Me: 'Some children never get any further than Yarmouth! Italy's nice and that would be a 'new nation'.'
The 11-year-old: 'All these countries are in Europe. I need to explore new continents.'
The 9-year-old: 'She means she wants to explore Forever 21.'
Me: 'I was your age when I first went on a plane.'
The 11-year-old: 'That was a different era. We live in new times and I need to go to New York.'
The 9-year-old (with fawning malice): 'Let's choose a holiday that involves lots of walking.'
The 11-year-old: 'You CANNOT expect me to walk on my holiday. What have you all got against New York?'
The Vicar: 'It gets very hot in summer and is very expensive to get to. I had a good holiday once in Turkey.'
The 11-year-old. 'TURKEY! You two are, like, so OCD.'
The 9-year-old (with fawning malice): 'Let's talk about Dad's beautiful legs!'
The Vicar: 'On second thoughts, it's too exhausting thinking about holidays. I'm going to get on with my sermon.'

Where can we go on holiday that is hot, cold and full of shops and wilderness? All suggestions gratefully received.

Wednesday, 6 November 2013

Birthday Blues

I assumed, having survived my 11-year-old's birthday party last month with the temporary mislaying of only two children, that I was an expert in the subject. I knew, for instance, that the combination of of nine guests, a flour-filled ball, white jeans and the London Transport system was a risky one and so, to celebrate my son this week, we decided on two guests and the family Skoda. But once again I had failed to think ahead and so here, for your instruction, dear readers, is the next chapter of my party survival guide for pressed parents. Before embarking on an outing to the local soft play centre - or indeed, any physical activity involving small boys - ensure that you:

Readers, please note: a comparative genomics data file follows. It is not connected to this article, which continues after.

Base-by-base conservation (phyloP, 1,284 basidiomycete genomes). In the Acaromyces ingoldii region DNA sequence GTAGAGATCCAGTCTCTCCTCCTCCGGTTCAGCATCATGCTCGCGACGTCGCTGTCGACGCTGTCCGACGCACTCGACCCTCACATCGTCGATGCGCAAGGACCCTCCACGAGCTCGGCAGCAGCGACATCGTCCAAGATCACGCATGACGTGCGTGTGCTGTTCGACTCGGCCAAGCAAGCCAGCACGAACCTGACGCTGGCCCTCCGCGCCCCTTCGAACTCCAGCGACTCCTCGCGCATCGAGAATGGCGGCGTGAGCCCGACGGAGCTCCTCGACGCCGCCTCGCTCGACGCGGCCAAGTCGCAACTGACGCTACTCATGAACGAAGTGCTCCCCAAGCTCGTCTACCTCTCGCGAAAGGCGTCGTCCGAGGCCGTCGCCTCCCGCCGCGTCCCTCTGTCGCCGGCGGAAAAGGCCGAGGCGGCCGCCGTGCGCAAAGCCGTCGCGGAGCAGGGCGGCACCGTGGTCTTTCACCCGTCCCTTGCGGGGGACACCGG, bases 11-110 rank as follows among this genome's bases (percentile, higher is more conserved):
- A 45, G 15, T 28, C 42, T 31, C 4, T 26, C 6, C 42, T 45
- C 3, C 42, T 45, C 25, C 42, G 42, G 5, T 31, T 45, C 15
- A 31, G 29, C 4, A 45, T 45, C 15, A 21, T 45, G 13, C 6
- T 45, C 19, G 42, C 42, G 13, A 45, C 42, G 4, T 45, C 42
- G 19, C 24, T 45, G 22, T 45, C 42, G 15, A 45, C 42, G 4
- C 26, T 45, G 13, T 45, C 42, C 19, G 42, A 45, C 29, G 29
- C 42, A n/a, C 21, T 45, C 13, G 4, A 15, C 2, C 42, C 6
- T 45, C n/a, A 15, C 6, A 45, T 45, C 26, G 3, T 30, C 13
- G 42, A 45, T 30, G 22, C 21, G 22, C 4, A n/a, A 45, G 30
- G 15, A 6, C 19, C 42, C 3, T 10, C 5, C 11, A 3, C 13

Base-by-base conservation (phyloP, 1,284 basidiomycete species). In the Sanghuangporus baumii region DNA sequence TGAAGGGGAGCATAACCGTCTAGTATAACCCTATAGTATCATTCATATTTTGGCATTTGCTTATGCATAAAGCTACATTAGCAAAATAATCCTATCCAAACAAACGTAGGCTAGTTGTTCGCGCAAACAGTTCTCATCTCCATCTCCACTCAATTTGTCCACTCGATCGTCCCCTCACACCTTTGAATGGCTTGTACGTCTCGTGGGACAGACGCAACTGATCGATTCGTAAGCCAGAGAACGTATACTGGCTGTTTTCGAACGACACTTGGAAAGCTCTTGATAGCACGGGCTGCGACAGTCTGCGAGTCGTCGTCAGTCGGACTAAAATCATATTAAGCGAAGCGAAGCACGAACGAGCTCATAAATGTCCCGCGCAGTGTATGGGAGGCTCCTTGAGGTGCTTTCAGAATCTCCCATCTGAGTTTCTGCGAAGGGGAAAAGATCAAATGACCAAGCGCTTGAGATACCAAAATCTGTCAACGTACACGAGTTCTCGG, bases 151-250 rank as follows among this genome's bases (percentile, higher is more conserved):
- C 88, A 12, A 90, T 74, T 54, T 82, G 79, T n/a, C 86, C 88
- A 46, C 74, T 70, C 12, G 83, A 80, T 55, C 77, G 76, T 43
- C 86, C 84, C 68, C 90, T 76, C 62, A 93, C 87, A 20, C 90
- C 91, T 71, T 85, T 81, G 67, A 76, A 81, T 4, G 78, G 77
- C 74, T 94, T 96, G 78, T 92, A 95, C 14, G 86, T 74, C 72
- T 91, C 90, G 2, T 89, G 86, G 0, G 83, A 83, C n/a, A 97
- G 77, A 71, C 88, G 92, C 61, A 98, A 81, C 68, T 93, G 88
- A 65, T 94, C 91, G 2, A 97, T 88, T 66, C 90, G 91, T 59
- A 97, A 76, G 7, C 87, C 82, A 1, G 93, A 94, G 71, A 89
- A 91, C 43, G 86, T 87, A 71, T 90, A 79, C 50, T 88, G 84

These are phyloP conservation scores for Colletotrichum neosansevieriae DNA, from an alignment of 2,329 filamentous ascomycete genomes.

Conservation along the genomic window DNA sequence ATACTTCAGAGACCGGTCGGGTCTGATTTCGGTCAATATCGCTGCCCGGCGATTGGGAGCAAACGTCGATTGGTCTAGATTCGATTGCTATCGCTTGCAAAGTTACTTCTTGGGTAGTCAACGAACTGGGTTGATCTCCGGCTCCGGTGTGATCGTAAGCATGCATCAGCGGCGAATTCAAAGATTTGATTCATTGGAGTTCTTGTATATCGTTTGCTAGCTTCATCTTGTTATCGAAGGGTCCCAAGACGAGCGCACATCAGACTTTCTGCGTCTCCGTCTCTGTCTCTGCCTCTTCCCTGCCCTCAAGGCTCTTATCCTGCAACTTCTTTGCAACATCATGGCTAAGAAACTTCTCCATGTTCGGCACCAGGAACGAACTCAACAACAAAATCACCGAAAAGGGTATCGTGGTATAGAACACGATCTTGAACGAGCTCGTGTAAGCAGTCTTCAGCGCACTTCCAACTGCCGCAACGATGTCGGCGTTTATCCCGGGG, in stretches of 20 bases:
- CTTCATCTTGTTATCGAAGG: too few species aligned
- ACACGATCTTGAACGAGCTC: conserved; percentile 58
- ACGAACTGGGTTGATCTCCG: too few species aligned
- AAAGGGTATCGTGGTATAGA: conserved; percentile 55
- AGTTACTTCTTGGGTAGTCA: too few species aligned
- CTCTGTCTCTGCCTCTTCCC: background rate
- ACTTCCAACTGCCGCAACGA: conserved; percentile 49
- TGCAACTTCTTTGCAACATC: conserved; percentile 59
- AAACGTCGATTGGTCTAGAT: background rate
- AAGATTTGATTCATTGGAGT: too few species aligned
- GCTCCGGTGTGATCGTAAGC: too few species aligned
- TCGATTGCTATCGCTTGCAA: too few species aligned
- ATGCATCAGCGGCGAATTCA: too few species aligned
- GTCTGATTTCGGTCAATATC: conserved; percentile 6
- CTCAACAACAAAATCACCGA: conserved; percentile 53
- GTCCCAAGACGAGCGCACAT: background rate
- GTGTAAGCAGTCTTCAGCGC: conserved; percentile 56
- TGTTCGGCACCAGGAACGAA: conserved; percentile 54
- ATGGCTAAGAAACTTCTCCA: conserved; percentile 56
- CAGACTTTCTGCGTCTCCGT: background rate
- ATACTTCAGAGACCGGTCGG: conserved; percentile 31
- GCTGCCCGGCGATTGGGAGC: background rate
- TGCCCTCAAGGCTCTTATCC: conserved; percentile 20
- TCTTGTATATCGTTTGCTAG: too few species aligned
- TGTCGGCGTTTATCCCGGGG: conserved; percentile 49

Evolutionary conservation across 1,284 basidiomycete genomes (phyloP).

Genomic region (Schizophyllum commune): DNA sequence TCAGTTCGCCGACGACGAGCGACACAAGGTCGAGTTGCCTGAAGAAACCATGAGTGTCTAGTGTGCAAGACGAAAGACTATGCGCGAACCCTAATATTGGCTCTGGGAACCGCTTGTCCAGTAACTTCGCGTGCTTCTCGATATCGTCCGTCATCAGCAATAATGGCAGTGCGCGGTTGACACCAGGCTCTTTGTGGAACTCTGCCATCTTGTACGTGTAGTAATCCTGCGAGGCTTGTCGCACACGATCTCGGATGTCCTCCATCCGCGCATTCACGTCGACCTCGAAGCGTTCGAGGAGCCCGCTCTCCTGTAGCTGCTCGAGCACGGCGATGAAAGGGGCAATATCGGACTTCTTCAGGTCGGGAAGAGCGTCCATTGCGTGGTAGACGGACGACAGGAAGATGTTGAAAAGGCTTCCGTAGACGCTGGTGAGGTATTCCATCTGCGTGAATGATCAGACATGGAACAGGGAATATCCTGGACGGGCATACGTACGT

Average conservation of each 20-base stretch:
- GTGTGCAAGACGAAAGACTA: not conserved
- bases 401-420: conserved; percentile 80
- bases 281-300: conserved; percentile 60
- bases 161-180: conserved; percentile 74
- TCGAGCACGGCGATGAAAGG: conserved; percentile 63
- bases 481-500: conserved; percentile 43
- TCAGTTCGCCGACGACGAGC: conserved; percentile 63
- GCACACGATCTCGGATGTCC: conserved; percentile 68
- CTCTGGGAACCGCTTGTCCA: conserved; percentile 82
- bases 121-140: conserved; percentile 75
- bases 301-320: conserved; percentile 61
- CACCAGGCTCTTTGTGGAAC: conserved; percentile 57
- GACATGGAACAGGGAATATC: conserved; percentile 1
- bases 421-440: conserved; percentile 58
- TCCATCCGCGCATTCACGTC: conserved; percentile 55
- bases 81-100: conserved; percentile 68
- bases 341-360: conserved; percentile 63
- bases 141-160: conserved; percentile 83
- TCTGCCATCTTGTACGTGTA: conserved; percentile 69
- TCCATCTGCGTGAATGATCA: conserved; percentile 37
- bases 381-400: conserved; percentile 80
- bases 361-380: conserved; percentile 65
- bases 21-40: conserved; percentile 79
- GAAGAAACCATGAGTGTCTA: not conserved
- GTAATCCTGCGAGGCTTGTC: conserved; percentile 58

Clear your diary for the rest of the week to accommodate twice daily trips to the Fracture Clinic.

Start collecting pound coins several weeks in advance to feed the ticket machines in the hospital car park. My experience suggests £20 in loose change is required in a 36 hour period.

Fill yourself up guiltlessly on the party food because it might be several nights before you eat a proper meal again.

Dispense with your contact lenses to create immunity to the posters papering the hospital waiting area warning that your tiredness/aching limbs/confused brain/nightly lager are forerunners of an early death.

Rehearse a repertoire of lavatorial jokes to distract your small companion during the four hour stints in said waiting area.

Carry at all times a small pot of jelly beans with which to disarm flustered nurses.

Make up the spare room bed before the big day so that you do not disturb your slumbering spouse when you and the birthday boy stumble in from A&E at 1am.

Forewarn your workplace that you will require flexible deadlines for at least three days following the event.

See? Easy once you know how! And now, forearmed, you can relax and enjoy the unique bliss of mothering...

Sunday, 3 November 2013

Fast Living

The family service is beginning and, scanning the pews from behind my hymnal, I realise that the Sunday School teachers have forgotten to turn up again. Hastily I pluck up a pew sheet and skim through the gospel reading. It turns out it's All Saints Day. Luckily the introit hymn is a long one and grants me the duration of five verses to decide how to instruct an infant audience on the Lord's Chosen.

Unluckily the only saint that springs to mind is the one who had her breasts cut off and flourished on a platter. I do not feel equal to improvising mammaries with the only equipment I have to hand - three biros, a packet of tissues, a pen knife and a tube of peppermints excavated from the bottom of my handbag.